Advise a review for STI testing in 2 to 3 weeks if an STI risk is identified or if symptoms consistent with an STI develop.
Review if a home pregnancy test is positive.
All women having had a Cu-IUD inserted for EC should return in 3 weeks for follow up including a pregnancy test, regardless of the onset of menstruation.
Vomiting after taking a dose of hormonal EC
The dose of hormonal EC should be repeated (with the addition of an anti-emetic) if vomiting occurs within 2 hours of it being administered. Vomiting more than 2 hours after either dose is not considered to affect effectiveness.
Continued feeding is considered safe as the infant exposure to LNG is very small.(27) A Cu-IUD may be inserted as appropriate. Product Information (PI) for LNG-EC states that women should be advised not to breastfeed within 3 days after taking LNG EC, but this recommendation is not supported.
Repeated hormonal EC use
Repeated LNG-EC use may be effective but may result in disturbances in bleeding. There is no evidence of any serious harm caused by repeated use of hormonal LNG-EC.(28)
Women using liver enzyme inducing medications
- Women who are currently using a liver enzyme inducing medication can if practical, be advised to use a Cu-IUD. If a Cu-IUD is unavailable, a 3 mg dose of LNG-EC should be advised. Women who are within 28 days of stopping a liver enzyme inducing medication should also be advised to use a 3 mg LNG-EC dose (17) – see section on ‘Liver and gall bladder’ here.
- Women should take 2 × 1.5 mg or 4 × 0.75 mg LNG tablets stat for a total dose of 3 mg LNG.
- The Cu-IUD is the EC method of choice for women using a potent liver enzyme inducing medication, such as Rifampicin.
Non-liver enzyme inducing antibiotics
- There is no interaction between hormonal EC and non-liver enzyme inducing antibiotics.
Diarrhoea and malabsorption
LNG is absorbed in the duodenum, so consideration needs to be given only to conditions affecting small bowel absorption. A Cu-IUD is not affected and should be strongly considered if absorption is considered to be significantly impaired.
|Combined oral contraceptive (COC) pills (further information see here)||
|Combined vaginal ring (further information see here)||
|Progestogen only pills (POPs) (further information see here)||
|DMPA injection (further information see here)||
|ENG implants (further information see here)||
|LNG-IUD and Cu-IUD (further information see here)||
|Condoms – male and female (further information see here)||
|Diaphragm (further information see here)||
|Fertility Awareness Based Methods (FABMs)||
A CHC or the POP can be started immediately after hormonal EC use (Quick Start regimens). The COC will be effective after 7 consecutive active pills and the POP after 3 consecutive pills. Pregnancy should usually be excluded before any long acting methods are initiated.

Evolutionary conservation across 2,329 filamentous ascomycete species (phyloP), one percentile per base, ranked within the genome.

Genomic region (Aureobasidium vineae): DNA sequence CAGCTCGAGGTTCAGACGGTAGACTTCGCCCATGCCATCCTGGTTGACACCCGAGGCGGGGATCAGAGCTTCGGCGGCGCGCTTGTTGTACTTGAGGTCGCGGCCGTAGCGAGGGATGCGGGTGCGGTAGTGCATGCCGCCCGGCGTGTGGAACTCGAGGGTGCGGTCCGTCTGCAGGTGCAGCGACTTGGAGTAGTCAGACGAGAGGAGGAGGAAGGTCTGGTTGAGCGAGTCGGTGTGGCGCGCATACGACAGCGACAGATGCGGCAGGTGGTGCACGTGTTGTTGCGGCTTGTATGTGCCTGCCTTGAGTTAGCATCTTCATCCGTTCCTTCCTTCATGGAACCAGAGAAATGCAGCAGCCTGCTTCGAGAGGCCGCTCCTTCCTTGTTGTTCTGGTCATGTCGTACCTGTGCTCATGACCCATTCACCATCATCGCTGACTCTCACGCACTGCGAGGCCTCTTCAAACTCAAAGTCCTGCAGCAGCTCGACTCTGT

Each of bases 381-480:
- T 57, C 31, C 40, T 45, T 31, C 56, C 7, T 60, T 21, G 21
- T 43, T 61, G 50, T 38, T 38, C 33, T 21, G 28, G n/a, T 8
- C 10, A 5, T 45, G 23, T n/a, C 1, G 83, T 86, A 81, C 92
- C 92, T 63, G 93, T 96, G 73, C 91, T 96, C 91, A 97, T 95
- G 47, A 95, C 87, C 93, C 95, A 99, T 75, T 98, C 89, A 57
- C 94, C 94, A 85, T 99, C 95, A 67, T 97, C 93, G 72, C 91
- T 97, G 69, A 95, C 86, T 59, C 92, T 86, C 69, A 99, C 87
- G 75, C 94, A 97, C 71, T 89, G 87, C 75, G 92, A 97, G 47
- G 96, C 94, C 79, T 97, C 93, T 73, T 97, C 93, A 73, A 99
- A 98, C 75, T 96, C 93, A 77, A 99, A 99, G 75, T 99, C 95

However, in high risk situations, particularly where a woman feels she would be likely to terminate a pregnancy, an implant or DMPA can be initiated immediately if the woman is informed that:
- pregnancy cannot be excluded
- there are no known teratogenic e effects but they cannot be excluded (31)
- she should use additional barrier contraception for 7 days
- she needs to return for a pregnancy test in 4 weeks regardless of vaginal bleeding
See here for further discussion on Quick Start.
- exclude ectopic pregnancy
- assess gestation
- discuss pregnancy choices
EC in the future
Ulipristal acetate emergency contraception
Ulipristal acetate (UPA) has been available in Europe since 2009 as ellaOne®. It is a selective progesterone receptor modulator (SPRM) and is licensed as EC for up to 120 hours after UPSI or contraceptive failure. It works primarily in the same way as the LNG-ECP, by inhibiting or delaying ovulation but also may cause alteration to the endometrium. Research suggests it has superior effectiveness to the LNG-ECP at 24, 72 and 120 hours.(32)
UPA has a similar safety profile and side effects to LNG-ECP and its effectiveness is reduced by liver enzyme inducing drugs.
Its effectiveness also appears to be reduced by drugs which increase gastric pH including proton pump inhibitors and H2 receptor antagonists. It is more expensive than the LNG-ECP and is only available by prescription, rather than over the counter in the UK. Its safety has not been established for use more than once in a cycle and it may reduce the effectiveness of progestogen containing contraceptives used later in the cycle. Women who are breastfeeding are advised to avoid breastfeeding for 36 hours after administration.(17) UPA is not available in Australia at the time of publication.
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a Available as Levonelle®-1, NorLevo®-1, Postinor®-1
b Available as Levonelle®-2, NorLevo®, Postinor®-2
c There is no evidence to indicate the most effective dosing regime when using 30 mcg LNG progestogen only pills for EC. By convention they are taken as 2 doses of 25 tablets 12 hours apart
d Product Information (PI) for LNG-EC states, Only limited data are available in young women of child bearing potential aged 14 to 16 years. No data are available about use in young women aged less than 14 years or in children. Although as with most medications, young women and girls aged less than 16 years have had limited representation in trials, there is no evidence of risk in using LNG-EC in this age group.
Medical knowledge is constantly changing. As new information becomes available, changes in treatment, procedures, equipment and the use of drugs becomes necessary. The contributors and the publishers have as far as possible, taken every care to ensure that the information contained in this text is as accurate as possible at the time of writing. Readers are strongly advised to confirm that the information, especially with regard to drug usage, complies with present legislation and accepted standards of practice. Neither the editors nor the publishers accept any responsibility for difficulties that may arise as a result of any health practitioner acting on the advice and recommendations it contains.